I am a UK citizen resident in Ireland with most of my savings in sterling (GB£) deposits both onshore and offshore. Given the uncertainty of sterling after the Brexit vote, can I switch a proportion of those GB£s into profitable and secure US$ bonds, e.g. US Treasury bonds?

By "profitable" I mean investments that will not incur high US tax liabilities or large GB£->US$ exchange costs?

  • Exchange costs vary over time and depend on how you are doing the exchange; see other Questions for discussion of that topic, I think. Note that exchange rate also varies over time. – keshlam Oct 2 '16 at 19:58
  • Like @keshlam says the rate fluctuates based on the market, and fees charged vary according to the financial institution, over time and with the size of the transaction, and are subject to variation based on customer standing with the bank. Depending on the size of the transaction and how much business you have with the financial institution, you may also be able to negotiate the fees lower as well. – Xalorous Oct 5 '16 at 13:56

As you imply knowledge of in your question, doing what you propose is a long-term currency bet on the strength of the USD relative to GBP. As such, any question of profitability should be dominated by the relative exchange ratio of GBP/USD over your holding period of USD-denominated assets if your doing this right. For example, assuming your considering either a large enough capital position or a large enough rate change, both combined with relatively low fees.

As to exchange costs and fees, I agree with @keshlam's comment to the question. But I'll add that these costs also vary depending on how you go about doing the exchange too. Can you just buy US bonds in your current UK broker? What are their policies on currency conversion to do so? Or are you thinking of actually separating the currency conversion from the trading of bonds, perhaps by opening a US brokerage account separately? If the latter, you should be able to use one of the many low-cost, independent (non-bank), online, currency exchangers. These generally have lower fees than banks -- which could save you thousands of £/$! Another alternative is to see if your broker will allow you to trade FX at reasonable costs. Mine does, I pay $2 commission for a GBP/USD trade at market spot rate with a <1 pip spread, and only have very minor restrictions on deposit and withdrawal abilities. Much much better than a bank! And much cheaper than my broker's policies if they do the conversion themselves too.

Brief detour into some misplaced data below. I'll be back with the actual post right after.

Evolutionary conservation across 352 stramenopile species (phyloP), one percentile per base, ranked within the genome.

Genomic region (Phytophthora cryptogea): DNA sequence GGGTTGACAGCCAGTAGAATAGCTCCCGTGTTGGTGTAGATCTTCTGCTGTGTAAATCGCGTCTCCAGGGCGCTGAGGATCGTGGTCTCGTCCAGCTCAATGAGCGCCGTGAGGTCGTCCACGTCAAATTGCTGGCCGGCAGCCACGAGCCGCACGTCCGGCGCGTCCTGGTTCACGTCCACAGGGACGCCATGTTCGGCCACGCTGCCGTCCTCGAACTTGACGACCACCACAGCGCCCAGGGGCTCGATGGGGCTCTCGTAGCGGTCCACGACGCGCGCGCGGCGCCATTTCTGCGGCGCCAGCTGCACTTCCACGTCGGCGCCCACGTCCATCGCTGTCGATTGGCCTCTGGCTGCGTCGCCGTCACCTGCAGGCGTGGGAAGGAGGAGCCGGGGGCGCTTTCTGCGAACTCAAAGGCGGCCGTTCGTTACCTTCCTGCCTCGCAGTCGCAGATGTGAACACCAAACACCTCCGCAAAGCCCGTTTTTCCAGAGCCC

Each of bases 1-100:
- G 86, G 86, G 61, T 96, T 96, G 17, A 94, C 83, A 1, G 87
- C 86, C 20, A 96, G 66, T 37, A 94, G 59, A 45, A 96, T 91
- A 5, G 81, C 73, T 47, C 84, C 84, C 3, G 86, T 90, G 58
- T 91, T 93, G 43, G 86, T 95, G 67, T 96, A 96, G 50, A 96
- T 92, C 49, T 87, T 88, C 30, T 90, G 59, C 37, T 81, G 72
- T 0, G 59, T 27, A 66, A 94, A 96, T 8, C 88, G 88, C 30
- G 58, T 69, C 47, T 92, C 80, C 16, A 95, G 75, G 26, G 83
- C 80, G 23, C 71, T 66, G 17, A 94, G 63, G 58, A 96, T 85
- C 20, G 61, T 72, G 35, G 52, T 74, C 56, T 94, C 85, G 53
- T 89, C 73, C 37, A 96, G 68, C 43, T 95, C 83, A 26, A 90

As to taxation, the US and UK have a taxation agreement so that you won't be double-taxed on any profits from your investments (coupon payments on your bonds during your holding period, capital gains when it comes to sales of your bonds.) And the US rate is actually lower than the UK rate, though you may not have a choice in which you have to pay. Anyway, my point is that you shouldn't incur "high US tax liabilities" as compared to your existing GBP holdings.

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